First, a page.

When you hire new team members for your B2B company, you need to know who they are, what their strengths and weaknesses are, how well they’ll work with other team members, and how well they’re going to work for your organization. You never think of bringing on a new team member without knowing anything about them, yet many business owners, entrepreneurs, and marketers never bother getting to know their own business – their brand and who their brand is.
You might have an idea of what kind of organization you want to be, and you may have designed an awesome logo, but do you really know your brand?
What is Your Brand’s Vision and Mission?
Before you can get to work targeting your future prospects you have to know who you are and make sure your brand will appeal to that audience. Your vision statement is your take on the future – where you plan to be in five years. Your mission statement embodies who you are as a brand and a company. Knowing what your business vision and mission are will help position you better to keep your brand on target with your messaging and market strategies. You Have to Know Your Audience
You Have to Know Your Audience
That means not only knowing your prospective target customers, but also your current clients. Are they in line with each other? Knowing your audience is critical – they are who represent value to your brand. Knowing who your audience is will help you develop a strategy that caters to them, which makes them want to be ambassadors. As brand supporters, your audience should inform your brand and give direction to how you operate. If your key audience is seniors looking for security? Your brand should reassure and project responsibility. If your audience is young and impulsive, your brand should be bold and play on that impulsiveness.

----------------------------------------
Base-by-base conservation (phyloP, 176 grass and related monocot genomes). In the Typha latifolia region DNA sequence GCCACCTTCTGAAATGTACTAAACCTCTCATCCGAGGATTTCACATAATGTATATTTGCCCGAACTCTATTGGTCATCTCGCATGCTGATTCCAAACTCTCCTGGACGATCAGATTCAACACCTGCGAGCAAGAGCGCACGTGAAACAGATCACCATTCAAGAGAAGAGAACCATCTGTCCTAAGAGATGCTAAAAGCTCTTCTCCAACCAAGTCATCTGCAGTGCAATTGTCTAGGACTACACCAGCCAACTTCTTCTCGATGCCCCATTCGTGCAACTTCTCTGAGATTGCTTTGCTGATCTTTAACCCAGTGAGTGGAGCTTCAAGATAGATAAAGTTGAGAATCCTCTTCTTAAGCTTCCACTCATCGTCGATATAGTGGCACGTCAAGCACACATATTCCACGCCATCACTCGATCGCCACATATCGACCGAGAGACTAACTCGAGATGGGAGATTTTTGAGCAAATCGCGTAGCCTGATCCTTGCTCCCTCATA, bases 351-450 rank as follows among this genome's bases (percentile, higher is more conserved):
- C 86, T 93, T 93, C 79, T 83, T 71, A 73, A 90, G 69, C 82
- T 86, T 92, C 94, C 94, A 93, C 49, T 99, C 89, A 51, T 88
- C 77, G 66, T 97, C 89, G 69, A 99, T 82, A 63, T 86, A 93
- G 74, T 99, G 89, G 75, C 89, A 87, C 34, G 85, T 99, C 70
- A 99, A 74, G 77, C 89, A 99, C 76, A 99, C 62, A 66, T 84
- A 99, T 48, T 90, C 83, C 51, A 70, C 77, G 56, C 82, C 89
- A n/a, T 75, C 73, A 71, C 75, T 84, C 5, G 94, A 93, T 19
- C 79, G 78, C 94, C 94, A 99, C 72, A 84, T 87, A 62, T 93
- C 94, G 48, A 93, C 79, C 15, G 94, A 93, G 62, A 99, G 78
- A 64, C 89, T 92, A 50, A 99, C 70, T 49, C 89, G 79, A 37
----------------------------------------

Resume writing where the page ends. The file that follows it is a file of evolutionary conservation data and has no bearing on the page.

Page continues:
Know Your Company Culture
What kind of culture are you trying to create for your company? Does it mesh with your branding? Is your company culture appealing to your target audience? Your company culture isn’t just important to cultivate external audience support, but also to help your team members bond and reaffirm your brand — what kind of working environment are you trying to create? How do you want team members to interact with each other, and how do you want them interacting with other departments? Once you identify your business culture and commit to it as part of your branding, you’ll be in a better position to use those signature qualities to help lead your organization to success.
What is Your Competition’s Branding?
Knowing your competition and their angle will help you develop your unique brand. While your audience provides you with direct input about your brand, your competition provides information in a more indirect way. Who is your competition as a brand? What’s their culture? How can your organization draw inspiration from competitors while also differentiating yourself from them?
Your brand must be consistent and in line with your organization’s culture, but it also has to be unique, and different from your competitors in significant ways or you won’t stand out. It still also needs to accurately represent what you build, sell, or service while fitting in with your industry in order to build an audience that identifies with and supports your brand.